On occasion, we treat ourselves to a little getaway to visit friends up in the Philadelphia/Camden area. Which is, to be perfectly honest, a medium-sized pain in the neck. We need to clear the schedule, gas up the car, pack all of our junk, and drive all the way up there. The world of traffic, beltways, battlegrounds of 4-lane concrete, gauges, clocks, hurry, and food wrapped in paper and passed through windows presses in, and seems very real, indeed. We rush up at a high rate of speed, then dive off the highway and make a bunch of right turns and then even more left turns and park and grab our junk and rush to meet our friends.
In so doing, we enter another world. A weird place where brick houses are painted with murals, and signs hang everywhere, and people proceed at a decidedly slower pace of life. Everyone here is regular and ordinary, with all of the insecurities and foibles that one would expect; they’ve just decided to live differently. It takes a little time to readjust: to walk slower, talk slower, listen, and just exist. To sit around and talk. To walk to the corner to buy vegetables, then dice them all with a knife and gather around the bowl with some tortilla chips to decide what we need more of. Then to wait for the salsa to mellow and meld and become just a little bit more than what it was when it was trapped in all of those individual vegetables.
I borrow my daughter’s eyes for a walk around the neighborhood in the middle of the afternoon, and we notice stores and streets, adults and kids, cars and dogs. We wander through a thrift store, where the train overhead shakes the floor underneath, where serendipitous and surreptitious pottery finds us, where we groove to some soul, and where we stage a gentle, silent argument with a thin, bearded man over who will hold the door for whom.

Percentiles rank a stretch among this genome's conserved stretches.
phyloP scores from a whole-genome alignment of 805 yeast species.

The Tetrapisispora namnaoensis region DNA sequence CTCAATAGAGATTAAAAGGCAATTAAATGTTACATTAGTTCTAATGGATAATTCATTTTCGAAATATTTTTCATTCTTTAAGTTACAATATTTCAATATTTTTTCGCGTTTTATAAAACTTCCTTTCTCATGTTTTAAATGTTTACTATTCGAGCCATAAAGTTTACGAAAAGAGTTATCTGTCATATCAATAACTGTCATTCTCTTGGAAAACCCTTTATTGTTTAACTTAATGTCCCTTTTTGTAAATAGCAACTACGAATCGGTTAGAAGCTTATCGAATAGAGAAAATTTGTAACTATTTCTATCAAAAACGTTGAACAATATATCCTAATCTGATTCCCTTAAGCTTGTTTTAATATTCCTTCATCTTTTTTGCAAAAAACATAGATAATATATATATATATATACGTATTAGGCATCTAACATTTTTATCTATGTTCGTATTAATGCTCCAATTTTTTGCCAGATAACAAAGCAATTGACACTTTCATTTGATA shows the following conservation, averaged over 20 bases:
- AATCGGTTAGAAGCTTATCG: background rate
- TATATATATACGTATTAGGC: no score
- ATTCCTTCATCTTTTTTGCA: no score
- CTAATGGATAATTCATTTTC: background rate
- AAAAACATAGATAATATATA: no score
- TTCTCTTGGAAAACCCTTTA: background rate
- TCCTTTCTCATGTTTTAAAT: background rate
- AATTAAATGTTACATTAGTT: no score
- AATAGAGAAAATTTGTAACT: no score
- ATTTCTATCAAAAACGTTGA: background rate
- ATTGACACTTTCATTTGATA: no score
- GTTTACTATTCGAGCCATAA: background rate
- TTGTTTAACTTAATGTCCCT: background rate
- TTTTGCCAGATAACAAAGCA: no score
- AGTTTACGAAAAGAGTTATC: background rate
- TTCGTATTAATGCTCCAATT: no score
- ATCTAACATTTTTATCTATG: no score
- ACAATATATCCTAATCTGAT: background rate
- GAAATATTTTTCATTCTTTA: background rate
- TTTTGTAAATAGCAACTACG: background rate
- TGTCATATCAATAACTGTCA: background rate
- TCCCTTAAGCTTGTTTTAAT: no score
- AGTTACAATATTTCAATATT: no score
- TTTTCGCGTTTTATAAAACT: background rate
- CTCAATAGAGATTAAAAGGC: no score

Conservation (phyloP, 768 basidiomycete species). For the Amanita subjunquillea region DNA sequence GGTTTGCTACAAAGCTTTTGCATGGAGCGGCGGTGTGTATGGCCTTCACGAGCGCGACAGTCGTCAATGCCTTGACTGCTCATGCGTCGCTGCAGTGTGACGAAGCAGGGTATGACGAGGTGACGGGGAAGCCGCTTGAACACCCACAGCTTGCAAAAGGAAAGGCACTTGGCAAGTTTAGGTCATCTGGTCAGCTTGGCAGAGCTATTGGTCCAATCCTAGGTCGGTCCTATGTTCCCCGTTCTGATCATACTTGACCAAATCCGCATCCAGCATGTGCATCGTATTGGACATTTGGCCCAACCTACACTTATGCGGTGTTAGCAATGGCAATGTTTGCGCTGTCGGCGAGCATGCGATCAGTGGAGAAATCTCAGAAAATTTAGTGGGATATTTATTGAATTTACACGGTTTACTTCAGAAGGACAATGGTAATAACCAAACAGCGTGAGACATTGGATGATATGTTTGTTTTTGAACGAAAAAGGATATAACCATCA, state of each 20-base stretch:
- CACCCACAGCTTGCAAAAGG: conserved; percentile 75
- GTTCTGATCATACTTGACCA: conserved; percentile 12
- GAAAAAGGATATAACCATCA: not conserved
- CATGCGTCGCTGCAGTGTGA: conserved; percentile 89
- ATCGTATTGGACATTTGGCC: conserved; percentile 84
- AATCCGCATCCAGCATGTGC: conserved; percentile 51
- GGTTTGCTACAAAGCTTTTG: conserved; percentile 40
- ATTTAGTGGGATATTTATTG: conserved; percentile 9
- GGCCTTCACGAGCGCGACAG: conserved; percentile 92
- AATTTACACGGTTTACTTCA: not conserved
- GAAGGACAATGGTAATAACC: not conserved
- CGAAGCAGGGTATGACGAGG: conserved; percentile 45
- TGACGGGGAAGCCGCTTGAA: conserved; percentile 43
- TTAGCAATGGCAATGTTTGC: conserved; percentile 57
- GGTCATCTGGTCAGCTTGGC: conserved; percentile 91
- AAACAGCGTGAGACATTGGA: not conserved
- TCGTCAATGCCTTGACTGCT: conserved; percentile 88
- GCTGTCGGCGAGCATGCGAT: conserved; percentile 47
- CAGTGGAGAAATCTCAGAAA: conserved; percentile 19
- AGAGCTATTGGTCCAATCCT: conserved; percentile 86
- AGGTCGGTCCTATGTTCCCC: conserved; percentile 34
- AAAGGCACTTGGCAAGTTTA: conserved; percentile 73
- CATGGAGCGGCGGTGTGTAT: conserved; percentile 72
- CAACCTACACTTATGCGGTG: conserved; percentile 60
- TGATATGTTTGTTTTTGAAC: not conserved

We light up a grill and wait for the coals to whiten while people gather. We talk about life and death and philosophy and gardens and books and creating and rebuilding and cooking and kids. Instead of talking about the neighbors, we talk with the neighbors. We talk with the neighbors until we remember that we are neighbors, too. We talk about what we’re doing, and what we truly care about, knowing that these are sometimes distinct. We talk about getting together more often, and we mean to, but we also know that even if it takes awhile, we’ll be able to pick up right where we left off.
After a couple of hours or a couple of days, we eventually get back into the car. A short drive, and we’re back in a world that suddenly seems tilted and strange and foreign and underhanded. A world where huge faces leer at us from giant billboards, shaming us into buying another thing we don’t need. A world where lights shine brightly for no apparent reason. A world where shiny metal boxes hurtle down highways, where people risk their lives to move ahead of others, where individuated cells protect us from one another, and ourselves. A world where manufacturing plants emit smells far stinkier than the worst diaper. A world where bigger is better. A world where people systematically forget why they’re alive.